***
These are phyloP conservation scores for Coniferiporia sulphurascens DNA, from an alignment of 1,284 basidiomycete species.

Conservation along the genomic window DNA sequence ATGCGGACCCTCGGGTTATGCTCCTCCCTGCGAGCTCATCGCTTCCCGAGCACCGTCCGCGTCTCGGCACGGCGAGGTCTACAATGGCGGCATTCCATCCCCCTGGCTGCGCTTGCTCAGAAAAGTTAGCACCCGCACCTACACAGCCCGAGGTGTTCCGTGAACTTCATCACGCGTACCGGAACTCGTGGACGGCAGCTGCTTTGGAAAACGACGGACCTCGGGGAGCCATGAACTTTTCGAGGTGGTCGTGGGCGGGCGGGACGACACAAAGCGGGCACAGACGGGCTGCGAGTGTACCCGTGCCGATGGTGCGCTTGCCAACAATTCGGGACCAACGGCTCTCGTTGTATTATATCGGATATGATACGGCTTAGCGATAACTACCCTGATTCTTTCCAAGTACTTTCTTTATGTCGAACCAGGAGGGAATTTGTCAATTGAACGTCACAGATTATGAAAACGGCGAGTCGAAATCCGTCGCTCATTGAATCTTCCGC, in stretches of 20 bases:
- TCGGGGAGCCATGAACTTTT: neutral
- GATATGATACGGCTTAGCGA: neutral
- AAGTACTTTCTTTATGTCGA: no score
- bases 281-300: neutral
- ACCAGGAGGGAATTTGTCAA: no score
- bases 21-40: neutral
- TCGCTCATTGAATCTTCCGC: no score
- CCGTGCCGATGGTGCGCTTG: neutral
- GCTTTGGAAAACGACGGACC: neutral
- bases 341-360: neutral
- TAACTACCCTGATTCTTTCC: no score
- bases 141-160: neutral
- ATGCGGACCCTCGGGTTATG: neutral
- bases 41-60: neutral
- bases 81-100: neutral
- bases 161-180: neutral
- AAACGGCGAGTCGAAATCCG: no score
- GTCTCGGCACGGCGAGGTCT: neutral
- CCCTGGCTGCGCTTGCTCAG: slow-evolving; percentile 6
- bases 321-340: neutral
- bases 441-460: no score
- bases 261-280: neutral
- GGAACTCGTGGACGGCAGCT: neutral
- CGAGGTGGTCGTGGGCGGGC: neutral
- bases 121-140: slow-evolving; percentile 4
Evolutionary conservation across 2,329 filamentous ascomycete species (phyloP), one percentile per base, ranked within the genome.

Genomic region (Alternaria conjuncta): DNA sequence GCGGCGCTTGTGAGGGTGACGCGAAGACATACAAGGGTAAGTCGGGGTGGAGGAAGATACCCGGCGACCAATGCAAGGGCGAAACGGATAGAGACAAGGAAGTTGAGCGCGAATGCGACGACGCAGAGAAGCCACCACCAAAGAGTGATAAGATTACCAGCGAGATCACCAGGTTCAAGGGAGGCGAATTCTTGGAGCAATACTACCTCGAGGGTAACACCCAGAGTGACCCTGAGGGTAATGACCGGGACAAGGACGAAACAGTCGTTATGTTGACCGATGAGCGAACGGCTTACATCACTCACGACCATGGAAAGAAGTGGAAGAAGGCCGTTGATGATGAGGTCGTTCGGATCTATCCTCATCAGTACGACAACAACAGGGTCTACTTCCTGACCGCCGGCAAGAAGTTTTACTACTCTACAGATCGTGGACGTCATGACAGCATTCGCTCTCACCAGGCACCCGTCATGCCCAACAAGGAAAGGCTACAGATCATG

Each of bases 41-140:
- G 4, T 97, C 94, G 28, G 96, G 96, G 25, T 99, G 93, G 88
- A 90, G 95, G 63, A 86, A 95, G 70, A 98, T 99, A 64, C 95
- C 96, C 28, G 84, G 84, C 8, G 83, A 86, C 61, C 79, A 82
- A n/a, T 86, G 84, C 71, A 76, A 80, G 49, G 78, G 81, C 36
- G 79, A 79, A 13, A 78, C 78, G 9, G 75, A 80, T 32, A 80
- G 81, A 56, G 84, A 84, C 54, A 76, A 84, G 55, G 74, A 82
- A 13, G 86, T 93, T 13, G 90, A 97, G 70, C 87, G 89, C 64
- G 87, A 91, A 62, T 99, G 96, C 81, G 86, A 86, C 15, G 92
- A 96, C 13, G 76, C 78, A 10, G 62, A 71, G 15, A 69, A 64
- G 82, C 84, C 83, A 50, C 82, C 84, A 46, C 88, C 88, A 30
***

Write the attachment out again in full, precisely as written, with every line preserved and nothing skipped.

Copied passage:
These are phyloP conservation scores for Coniferiporia sulphurascens DNA, from an alignment of 1,284 basidiomycete species.

Conservation along the genomic window DNA sequence ATGCGGACCCTCGGGTTATGCTCCTCCCTGCGAGCTCATCGCTTCCCGAGCACCGTCCGCGTCTCGGCACGGCGAGGTCTACAATGGCGGCATTCCATCCCCCTGGCTGCGCTTGCTCAGAAAAGTTAGCACCCGCACCTACACAGCCCGAGGTGTTCCGTGAACTTCATCACGCGTACCGGAACTCGTGGACGGCAGCTGCTTTGGAAAACGACGGACCTCGGGGAGCCATGAACTTTTCGAGGTGGTCGTGGGCGGGCGGGACGACACAAAGCGGGCACAGACGGGCTGCGAGTGTACCCGTGCCGATGGTGCGCTTGCCAACAATTCGGGACCAACGGCTCTCGTTGTATTATATCGGATATGATACGGCTTAGCGATAACTACCCTGATTCTTTCCAAGTACTTTCTTTATGTCGAACCAGGAGGGAATTTGTCAATTGAACGTCACAGATTATGAAAACGGCGAGTCGAAATCCGTCGCTCATTGAATCTTCCGC, in stretches of 20 bases:
- TCGGGGAGCCATGAACTTTT: neutral
- GATATGATACGGCTTAGCGA: neutral
- AAGTACTTTCTTTATGTCGA: no score
- bases 281-300: neutral
- ACCAGGAGGGAATTTGTCAA: no score
- bases 21-40: neutral
- TCGCTCATTGAATCTTCCGC: no score
- CCGTGCCGATGGTGCGCTTG: neutral
- GCTTTGGAAAACGACGGACC: neutral
- bases 341-360: neutral
- TAACTACCCTGATTCTTTCC: no score
- bases 141-160: neutral
- ATGCGGACCCTCGGGTTATG: neutral
- bases 41-60: neutral
- bases 81-100: neutral
- bases 161-180: neutral
- AAACGGCGAGTCGAAATCCG: no score
- GTCTCGGCACGGCGAGGTCT: neutral
- CCCTGGCTGCGCTTGCTCAG: slow-evolving; percentile 6
- bases 321-340: neutral
- bases 441-460: no score
- bases 261-280: neutral
- GGAACTCGTGGACGGCAGCT: neutral
- CGAGGTGGTCGTGGGCGGGC: neutral
- bases 121-140: slow-evolving; percentile 4
Evolutionary conservation across 2,329 filamentous ascomycete species (phyloP), one percentile per base, ranked within the genome.

Genomic region (Alternaria conjuncta): DNA sequence GCGGCGCTTGTGAGGGTGACGCGAAGACATACAAGGGTAAGTCGGGGTGGAGGAAGATACCCGGCGACCAATGCAAGGGCGAAACGGATAGAGACAAGGAAGTTGAGCGCGAATGCGACGACGCAGAGAAGCCACCACCAAAGAGTGATAAGATTACCAGCGAGATCACCAGGTTCAAGGGAGGCGAATTCTTGGAGCAATACTACCTCGAGGGTAACACCCAGAGTGACCCTGAGGGTAATGACCGGGACAAGGACGAAACAGTCGTTATGTTGACCGATGAGCGAACGGCTTACATCACTCACGACCATGGAAAGAAGTGGAAGAAGGCCGTTGATGATGAGGTCGTTCGGATCTATCCTCATCAGTACGACAACAACAGGGTCTACTTCCTGACCGCCGGCAAGAAGTTTTACTACTCTACAGATCGTGGACGTCATGACAGCATTCGCTCTCACCAGGCACCCGTCATGCCCAACAAGGAAAGGCTACAGATCATG

Each of bases 41-140:
- G 4, T 97, C 94, G 28, G 96, G 96, G 25, T 99, G 93, G 88
- A 90, G 95, G 63, A 86, A 95, G 70, A 98, T 99, A 64, C 95
- C 96, C 28, G 84, G 84, C 8, G 83, A 86, C 61, C 79, A 82
- A n/a, T 86, G 84, C 71, A 76, A 80, G 49, G 78, G 81, C 36
- G 79, A 79, A 13, A 78, C 78, G 9, G 75, A 80, T 32, A 80
- G 81, A 56, G 84, A 84, C 54, A 76, A 84, G 55, G 74, A 82
- A 13, G 86, T 93, T 13, G 90, A 97, G 70, C 87, G 89, C 64
- G 87, A 91, A 62, T 99, G 96, C 81, G 86, A 86, C 15, G 92
- A 96, C 13, G 76, C 78, A 10, G 62, A 71, G 15, A 69, A 64
- G 82, C 84, C 83, A 50, C 82, C 84, A 46, C 88, C 88, A 30